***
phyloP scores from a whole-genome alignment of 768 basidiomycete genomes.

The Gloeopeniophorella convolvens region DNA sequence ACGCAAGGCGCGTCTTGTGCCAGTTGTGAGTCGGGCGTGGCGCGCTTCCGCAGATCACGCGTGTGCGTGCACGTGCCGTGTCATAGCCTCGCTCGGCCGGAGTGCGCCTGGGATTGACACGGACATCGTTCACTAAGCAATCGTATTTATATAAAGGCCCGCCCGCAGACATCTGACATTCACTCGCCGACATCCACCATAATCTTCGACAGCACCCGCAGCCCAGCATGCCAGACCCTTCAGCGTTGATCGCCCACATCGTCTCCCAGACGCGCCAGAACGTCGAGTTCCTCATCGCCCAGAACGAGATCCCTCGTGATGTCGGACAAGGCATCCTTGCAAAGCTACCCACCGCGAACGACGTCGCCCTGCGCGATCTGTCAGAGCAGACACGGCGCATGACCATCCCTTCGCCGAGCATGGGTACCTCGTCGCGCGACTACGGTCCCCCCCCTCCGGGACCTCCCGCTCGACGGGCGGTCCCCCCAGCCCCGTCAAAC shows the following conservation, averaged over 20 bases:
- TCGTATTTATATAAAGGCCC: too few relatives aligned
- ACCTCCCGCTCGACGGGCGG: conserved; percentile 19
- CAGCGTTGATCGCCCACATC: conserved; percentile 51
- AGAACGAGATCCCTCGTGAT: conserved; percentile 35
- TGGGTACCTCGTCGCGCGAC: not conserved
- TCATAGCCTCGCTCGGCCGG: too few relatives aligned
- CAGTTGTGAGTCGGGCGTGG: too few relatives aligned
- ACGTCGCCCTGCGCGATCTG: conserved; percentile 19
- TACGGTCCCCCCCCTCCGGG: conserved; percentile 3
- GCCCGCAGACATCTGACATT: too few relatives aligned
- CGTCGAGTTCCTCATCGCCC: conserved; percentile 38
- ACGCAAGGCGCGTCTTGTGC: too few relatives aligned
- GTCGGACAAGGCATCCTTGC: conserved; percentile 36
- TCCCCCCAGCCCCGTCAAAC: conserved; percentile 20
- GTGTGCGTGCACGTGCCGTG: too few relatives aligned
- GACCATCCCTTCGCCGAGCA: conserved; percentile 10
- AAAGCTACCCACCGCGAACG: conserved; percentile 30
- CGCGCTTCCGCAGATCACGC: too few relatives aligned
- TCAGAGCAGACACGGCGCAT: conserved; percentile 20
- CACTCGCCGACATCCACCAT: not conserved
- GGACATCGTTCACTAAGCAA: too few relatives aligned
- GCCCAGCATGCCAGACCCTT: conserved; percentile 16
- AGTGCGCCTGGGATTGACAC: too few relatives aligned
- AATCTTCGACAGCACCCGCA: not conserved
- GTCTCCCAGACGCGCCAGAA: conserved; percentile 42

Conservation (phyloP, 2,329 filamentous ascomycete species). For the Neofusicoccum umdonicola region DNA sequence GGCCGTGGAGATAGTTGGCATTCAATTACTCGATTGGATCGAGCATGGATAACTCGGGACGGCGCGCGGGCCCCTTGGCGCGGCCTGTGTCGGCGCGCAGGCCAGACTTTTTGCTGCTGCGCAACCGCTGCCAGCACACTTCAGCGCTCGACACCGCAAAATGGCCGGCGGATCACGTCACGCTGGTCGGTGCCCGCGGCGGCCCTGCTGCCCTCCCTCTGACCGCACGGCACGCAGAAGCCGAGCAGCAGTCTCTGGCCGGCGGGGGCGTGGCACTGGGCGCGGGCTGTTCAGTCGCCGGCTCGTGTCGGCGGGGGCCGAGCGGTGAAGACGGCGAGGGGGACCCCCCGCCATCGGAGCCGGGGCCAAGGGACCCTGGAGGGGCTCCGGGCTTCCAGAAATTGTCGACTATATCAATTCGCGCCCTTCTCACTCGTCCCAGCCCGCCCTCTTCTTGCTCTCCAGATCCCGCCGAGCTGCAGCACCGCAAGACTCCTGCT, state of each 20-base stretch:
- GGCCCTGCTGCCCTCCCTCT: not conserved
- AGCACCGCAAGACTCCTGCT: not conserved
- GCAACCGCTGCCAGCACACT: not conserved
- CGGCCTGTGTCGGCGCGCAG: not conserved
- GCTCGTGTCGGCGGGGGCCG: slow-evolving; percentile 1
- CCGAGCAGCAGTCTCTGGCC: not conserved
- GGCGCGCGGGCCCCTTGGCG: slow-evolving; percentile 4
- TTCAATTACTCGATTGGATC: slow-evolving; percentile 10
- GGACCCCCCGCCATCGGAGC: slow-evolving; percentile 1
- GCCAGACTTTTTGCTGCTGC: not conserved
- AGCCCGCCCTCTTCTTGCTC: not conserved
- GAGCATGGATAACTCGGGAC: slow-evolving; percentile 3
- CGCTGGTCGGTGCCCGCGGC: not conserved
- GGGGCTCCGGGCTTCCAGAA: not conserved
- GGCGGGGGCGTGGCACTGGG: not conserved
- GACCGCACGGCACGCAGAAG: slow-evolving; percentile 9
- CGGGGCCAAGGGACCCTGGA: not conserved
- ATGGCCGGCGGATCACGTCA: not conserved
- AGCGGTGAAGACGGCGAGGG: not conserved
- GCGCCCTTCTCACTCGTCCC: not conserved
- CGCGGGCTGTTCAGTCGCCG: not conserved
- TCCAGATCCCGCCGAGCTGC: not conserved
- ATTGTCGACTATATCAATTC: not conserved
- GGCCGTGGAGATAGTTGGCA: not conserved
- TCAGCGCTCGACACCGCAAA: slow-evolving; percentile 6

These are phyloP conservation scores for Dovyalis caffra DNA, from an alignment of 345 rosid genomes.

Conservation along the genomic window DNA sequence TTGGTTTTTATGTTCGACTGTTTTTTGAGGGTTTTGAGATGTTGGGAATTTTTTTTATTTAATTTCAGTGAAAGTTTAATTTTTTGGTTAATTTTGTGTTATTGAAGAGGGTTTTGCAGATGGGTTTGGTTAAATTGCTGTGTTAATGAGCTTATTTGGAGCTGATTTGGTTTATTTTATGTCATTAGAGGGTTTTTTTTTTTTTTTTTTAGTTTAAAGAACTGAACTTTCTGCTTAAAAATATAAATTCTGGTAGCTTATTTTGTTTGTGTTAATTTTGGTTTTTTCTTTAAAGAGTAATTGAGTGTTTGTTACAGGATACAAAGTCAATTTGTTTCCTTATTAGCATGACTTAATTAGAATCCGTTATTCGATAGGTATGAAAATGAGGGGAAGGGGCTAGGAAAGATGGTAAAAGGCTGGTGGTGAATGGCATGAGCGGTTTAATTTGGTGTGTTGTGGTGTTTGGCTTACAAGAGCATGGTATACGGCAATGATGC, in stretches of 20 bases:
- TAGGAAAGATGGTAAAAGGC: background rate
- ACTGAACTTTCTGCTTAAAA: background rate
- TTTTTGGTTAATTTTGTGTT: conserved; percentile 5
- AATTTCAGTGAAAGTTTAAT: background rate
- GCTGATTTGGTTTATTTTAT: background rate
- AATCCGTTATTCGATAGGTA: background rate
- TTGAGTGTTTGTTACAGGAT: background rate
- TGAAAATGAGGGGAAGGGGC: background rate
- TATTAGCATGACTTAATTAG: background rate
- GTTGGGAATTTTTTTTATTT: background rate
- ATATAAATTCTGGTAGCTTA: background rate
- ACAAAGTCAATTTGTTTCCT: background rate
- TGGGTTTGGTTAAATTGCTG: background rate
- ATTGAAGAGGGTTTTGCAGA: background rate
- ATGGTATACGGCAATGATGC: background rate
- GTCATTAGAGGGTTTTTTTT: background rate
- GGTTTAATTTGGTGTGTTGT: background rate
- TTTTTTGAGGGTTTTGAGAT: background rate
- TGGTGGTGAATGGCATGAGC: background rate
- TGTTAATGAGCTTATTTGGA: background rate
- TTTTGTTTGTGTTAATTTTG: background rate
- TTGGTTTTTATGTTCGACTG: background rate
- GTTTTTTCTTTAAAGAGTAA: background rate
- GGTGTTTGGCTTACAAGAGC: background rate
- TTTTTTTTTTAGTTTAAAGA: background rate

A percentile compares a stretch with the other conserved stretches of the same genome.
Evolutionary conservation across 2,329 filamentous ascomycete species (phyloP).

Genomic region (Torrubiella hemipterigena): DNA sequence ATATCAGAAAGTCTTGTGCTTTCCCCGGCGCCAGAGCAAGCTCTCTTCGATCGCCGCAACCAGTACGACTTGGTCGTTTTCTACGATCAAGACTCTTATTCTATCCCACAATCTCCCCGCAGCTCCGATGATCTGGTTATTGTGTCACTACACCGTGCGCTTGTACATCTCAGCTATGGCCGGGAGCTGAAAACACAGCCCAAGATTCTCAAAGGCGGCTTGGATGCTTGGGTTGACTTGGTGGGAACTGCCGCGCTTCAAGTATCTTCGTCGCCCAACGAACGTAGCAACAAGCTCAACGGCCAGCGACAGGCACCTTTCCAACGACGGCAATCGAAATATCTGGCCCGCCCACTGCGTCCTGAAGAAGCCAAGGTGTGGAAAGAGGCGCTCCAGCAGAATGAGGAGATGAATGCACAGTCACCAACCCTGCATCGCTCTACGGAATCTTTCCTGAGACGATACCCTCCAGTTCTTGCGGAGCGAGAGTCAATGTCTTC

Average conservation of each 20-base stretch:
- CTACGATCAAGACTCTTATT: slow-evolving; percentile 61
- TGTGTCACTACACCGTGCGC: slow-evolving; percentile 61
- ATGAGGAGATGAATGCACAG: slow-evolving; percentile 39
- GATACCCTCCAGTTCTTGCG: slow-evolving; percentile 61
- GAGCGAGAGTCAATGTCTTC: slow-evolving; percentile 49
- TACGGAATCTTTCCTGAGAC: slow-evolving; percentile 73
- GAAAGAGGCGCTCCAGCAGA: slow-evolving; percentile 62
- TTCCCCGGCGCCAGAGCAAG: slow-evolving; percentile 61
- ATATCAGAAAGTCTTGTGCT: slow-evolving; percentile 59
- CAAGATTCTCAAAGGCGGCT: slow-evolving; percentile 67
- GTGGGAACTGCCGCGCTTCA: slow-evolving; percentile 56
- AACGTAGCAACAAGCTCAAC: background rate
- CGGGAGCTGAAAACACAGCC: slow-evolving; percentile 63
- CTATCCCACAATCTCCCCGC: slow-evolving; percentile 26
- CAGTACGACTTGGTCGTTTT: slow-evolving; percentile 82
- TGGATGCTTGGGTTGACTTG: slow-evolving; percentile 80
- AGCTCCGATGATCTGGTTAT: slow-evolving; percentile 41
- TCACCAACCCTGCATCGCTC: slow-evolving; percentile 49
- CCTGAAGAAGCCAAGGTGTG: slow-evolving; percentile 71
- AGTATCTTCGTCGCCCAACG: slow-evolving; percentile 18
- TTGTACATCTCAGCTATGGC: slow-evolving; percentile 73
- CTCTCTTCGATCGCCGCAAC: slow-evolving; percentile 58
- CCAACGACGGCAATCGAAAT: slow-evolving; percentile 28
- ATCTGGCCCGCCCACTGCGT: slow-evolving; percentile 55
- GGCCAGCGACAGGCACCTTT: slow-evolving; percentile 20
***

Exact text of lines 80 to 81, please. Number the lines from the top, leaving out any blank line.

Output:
- TTTTTTTTTTAGTTTAAAGA: background rate

A percentile compares a stretch with the other conserved stretches of the same genome.